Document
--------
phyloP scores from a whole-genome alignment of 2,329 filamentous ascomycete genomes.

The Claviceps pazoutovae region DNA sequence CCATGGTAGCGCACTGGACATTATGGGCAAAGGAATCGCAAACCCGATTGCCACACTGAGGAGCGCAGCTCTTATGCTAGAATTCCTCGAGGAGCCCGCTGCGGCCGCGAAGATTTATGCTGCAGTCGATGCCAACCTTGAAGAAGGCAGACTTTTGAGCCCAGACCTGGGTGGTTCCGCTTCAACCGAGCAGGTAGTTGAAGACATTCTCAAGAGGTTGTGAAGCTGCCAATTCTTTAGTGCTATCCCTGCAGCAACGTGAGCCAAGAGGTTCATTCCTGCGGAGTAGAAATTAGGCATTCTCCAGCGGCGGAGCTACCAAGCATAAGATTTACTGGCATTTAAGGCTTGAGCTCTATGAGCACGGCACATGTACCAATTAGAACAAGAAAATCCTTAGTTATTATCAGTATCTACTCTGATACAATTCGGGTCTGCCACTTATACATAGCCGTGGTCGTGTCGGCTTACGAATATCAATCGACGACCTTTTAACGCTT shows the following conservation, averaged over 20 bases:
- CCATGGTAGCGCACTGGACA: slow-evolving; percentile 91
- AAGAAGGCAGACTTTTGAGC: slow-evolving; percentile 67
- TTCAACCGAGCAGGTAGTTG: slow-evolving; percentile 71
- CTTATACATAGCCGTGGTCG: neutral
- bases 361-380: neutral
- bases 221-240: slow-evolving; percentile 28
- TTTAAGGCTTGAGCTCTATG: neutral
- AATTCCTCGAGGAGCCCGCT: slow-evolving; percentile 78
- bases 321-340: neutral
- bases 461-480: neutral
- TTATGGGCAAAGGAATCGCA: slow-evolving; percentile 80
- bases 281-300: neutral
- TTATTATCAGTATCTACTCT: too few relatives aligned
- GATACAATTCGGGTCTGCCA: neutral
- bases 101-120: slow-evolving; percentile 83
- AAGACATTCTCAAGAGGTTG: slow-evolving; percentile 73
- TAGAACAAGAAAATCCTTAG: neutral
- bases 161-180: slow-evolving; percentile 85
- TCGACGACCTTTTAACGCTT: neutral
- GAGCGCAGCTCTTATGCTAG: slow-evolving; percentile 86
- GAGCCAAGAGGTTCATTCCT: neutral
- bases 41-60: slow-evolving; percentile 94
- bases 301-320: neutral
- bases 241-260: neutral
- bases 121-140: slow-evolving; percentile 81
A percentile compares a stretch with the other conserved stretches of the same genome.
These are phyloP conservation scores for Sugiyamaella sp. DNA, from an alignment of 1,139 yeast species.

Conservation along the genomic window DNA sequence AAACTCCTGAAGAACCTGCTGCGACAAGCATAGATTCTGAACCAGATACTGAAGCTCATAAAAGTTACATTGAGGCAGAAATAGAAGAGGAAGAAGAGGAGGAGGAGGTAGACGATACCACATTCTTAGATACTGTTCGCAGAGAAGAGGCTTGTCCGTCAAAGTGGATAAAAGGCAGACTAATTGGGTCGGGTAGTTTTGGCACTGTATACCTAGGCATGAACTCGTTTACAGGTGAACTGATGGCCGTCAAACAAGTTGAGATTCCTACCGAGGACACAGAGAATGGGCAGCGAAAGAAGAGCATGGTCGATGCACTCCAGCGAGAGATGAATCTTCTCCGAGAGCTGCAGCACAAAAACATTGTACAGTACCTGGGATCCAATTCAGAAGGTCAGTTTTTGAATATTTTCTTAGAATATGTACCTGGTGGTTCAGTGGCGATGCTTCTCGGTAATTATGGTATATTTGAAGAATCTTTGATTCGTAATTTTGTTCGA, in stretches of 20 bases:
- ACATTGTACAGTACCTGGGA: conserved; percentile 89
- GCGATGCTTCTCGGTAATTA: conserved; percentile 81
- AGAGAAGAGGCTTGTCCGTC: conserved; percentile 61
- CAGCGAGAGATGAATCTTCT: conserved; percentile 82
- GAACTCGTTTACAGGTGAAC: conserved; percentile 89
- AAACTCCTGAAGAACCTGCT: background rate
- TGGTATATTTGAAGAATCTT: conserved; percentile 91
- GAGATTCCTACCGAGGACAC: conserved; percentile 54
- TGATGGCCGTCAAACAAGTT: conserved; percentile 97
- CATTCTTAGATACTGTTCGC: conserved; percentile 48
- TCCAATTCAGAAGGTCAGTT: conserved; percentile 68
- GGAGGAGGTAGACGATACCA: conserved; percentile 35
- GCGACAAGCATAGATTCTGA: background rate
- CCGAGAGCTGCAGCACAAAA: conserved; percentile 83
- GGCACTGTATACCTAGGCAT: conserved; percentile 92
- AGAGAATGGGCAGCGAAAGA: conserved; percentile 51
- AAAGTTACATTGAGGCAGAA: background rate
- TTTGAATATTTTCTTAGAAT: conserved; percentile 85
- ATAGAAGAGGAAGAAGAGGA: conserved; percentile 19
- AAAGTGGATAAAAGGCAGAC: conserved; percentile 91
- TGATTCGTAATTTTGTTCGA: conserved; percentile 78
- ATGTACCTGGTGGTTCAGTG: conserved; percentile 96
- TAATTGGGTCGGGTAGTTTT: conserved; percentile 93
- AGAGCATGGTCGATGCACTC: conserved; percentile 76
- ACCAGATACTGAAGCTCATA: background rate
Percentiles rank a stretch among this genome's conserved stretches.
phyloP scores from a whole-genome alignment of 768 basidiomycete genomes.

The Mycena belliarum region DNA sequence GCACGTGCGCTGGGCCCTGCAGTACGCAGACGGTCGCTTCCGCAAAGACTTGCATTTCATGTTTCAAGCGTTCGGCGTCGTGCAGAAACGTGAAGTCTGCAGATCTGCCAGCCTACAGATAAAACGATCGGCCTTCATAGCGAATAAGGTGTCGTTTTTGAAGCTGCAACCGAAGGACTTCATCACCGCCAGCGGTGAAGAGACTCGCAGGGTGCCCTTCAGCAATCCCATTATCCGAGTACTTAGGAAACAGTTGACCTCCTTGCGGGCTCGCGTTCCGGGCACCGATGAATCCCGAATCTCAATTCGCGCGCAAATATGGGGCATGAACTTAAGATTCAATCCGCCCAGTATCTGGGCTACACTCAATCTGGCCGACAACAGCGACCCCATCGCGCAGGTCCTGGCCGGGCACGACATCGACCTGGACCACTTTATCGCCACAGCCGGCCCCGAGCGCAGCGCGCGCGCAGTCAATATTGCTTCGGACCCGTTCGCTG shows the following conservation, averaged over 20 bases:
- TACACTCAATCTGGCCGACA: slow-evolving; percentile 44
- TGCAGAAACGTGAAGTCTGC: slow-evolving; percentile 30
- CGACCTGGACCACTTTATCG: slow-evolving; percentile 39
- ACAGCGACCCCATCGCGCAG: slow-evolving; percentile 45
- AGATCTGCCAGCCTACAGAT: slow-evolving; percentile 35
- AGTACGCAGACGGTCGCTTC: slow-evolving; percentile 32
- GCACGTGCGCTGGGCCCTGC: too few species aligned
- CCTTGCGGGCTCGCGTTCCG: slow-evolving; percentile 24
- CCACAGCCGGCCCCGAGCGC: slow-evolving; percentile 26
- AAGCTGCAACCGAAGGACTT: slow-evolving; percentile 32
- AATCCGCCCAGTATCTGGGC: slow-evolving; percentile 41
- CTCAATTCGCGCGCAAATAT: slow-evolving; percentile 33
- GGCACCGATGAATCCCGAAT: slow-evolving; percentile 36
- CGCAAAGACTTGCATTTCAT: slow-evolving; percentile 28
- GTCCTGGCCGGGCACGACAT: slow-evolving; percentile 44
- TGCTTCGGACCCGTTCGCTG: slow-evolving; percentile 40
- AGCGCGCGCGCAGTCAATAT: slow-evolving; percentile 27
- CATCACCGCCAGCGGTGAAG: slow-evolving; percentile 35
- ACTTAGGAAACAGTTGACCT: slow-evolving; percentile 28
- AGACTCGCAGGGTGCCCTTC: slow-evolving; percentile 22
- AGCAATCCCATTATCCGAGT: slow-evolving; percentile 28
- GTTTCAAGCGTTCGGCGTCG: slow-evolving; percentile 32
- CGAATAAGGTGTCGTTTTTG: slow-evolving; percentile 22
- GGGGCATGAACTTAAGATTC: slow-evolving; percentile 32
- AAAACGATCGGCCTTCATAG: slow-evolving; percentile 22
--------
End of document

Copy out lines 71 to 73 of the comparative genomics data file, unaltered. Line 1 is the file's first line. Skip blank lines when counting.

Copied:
- GGCACCGATGAATCCCGAAT: slow-evolving; percentile 36
- CGCAAAGACTTGCATTTCAT: slow-evolving; percentile 28
- GTCCTGGCCGGGCACGACAT: slow-evolving; percentile 44